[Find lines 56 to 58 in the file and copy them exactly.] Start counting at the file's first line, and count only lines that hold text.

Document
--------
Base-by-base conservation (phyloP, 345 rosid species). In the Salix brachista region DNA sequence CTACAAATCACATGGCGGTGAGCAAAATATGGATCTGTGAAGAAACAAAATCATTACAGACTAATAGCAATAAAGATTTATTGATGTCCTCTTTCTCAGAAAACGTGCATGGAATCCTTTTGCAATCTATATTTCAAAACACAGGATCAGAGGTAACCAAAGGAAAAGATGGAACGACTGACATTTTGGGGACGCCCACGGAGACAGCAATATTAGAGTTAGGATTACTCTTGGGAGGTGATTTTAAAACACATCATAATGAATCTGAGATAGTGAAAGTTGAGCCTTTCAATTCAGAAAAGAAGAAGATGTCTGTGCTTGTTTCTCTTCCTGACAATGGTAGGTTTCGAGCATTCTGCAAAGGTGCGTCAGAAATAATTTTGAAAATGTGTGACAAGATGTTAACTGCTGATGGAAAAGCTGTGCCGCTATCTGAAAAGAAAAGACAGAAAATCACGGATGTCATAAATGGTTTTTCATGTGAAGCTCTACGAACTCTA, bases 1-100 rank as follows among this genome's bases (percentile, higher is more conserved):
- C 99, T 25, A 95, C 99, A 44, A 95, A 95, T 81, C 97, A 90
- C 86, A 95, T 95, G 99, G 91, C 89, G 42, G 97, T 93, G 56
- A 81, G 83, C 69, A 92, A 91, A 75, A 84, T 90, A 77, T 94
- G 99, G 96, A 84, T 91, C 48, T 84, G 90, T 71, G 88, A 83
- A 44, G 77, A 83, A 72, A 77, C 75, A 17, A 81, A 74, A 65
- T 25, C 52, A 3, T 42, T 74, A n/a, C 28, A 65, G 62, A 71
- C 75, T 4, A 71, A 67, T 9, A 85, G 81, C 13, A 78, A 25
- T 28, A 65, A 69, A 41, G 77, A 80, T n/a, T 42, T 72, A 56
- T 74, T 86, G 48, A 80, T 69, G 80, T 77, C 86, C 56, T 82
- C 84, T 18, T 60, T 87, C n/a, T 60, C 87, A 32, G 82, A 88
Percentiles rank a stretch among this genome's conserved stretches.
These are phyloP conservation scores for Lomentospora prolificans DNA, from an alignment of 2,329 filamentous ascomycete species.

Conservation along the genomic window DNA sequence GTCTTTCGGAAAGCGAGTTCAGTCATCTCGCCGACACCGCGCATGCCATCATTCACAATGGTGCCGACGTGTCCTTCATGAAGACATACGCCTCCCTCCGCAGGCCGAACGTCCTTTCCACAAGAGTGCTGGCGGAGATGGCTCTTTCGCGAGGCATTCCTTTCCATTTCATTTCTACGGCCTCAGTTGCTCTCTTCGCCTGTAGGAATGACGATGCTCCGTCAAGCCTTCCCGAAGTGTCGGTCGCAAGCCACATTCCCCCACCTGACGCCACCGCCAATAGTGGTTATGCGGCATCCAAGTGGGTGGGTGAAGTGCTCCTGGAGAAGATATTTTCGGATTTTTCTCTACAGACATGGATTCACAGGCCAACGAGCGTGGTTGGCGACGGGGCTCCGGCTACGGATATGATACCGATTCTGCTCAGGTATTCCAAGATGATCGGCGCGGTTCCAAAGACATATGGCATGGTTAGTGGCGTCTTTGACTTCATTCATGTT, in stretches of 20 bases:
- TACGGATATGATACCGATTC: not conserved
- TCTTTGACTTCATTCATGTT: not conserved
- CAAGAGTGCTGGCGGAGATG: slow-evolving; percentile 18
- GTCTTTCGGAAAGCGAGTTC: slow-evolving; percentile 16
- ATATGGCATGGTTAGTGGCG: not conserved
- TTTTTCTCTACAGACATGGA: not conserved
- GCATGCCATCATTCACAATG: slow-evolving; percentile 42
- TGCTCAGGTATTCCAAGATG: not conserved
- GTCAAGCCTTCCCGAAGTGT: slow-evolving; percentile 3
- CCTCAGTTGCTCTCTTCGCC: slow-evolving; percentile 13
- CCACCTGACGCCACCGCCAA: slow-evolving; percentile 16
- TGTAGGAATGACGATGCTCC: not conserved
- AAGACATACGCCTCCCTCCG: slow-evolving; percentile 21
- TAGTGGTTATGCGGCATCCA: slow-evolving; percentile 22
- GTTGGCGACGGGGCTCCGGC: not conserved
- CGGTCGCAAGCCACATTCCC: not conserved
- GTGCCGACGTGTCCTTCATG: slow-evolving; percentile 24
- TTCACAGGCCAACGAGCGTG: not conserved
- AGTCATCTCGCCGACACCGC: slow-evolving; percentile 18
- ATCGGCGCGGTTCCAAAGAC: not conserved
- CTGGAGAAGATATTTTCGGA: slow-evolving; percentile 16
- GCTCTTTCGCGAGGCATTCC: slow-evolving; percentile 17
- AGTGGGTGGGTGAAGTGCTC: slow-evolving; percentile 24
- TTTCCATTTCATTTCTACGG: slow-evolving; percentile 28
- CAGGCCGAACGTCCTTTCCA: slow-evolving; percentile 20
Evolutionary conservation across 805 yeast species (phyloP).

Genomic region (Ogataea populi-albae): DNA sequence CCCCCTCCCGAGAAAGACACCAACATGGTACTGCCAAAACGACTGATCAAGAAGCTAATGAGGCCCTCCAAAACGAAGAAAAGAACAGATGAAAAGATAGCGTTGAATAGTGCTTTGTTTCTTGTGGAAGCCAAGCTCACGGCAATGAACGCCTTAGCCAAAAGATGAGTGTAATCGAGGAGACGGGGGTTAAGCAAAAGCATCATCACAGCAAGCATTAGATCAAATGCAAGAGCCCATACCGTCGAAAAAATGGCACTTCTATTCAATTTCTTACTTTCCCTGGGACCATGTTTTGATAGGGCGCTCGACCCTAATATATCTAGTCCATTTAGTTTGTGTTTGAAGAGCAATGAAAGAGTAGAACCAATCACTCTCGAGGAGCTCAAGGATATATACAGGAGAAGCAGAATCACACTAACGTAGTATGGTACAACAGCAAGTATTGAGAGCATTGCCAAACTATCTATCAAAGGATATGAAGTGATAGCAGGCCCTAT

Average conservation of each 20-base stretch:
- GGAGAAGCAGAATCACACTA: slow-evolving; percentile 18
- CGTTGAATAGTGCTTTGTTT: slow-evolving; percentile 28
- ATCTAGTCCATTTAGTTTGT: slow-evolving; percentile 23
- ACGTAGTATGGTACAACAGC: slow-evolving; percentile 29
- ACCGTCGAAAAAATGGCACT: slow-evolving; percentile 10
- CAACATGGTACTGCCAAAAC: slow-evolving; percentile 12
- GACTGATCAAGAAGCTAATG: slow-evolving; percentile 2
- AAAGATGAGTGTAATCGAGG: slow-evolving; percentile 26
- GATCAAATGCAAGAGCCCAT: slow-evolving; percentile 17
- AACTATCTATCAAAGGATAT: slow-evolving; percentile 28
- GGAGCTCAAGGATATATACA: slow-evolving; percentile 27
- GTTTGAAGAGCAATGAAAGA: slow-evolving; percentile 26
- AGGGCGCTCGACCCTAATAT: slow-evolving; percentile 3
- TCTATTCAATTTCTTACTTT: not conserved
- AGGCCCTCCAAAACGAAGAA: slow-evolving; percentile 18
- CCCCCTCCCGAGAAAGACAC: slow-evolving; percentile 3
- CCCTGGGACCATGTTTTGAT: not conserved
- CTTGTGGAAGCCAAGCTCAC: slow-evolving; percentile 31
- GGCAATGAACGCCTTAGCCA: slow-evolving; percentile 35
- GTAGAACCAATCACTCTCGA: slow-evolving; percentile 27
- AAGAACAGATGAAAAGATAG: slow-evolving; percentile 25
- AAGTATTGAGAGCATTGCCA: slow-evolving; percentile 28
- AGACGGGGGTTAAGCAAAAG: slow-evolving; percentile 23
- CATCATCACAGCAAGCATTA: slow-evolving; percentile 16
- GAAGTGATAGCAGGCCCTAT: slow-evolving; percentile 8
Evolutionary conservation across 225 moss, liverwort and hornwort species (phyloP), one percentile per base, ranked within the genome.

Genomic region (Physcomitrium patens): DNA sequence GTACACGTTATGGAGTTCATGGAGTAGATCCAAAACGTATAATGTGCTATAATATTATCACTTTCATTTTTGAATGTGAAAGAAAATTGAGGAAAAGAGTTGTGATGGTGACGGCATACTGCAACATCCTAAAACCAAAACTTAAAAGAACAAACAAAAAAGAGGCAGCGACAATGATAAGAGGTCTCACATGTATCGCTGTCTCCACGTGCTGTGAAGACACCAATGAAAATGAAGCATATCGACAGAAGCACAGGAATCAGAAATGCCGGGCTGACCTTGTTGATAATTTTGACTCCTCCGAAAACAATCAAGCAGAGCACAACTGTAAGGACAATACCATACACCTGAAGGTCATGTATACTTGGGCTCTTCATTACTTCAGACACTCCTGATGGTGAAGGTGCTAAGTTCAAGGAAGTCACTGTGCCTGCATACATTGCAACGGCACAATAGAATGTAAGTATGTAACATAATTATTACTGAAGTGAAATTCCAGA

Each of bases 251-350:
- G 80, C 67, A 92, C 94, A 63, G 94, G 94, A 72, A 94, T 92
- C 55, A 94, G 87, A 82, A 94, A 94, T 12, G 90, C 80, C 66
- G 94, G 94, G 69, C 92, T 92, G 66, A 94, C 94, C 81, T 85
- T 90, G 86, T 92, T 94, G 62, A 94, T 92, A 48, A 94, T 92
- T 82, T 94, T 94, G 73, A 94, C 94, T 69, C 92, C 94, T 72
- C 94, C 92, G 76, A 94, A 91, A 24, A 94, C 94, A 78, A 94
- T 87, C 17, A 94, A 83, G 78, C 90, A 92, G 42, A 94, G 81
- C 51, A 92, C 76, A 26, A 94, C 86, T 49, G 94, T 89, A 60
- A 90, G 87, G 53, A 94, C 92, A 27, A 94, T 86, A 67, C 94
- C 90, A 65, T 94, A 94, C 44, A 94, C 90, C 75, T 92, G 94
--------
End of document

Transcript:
- TCTATTCAATTTCTTACTTT: not conserved
- AGGCCCTCCAAAACGAAGAA: slow-evolving; percentile 18
- CCCCCTCCCGAGAAAGACAC: slow-evolving; percentile 3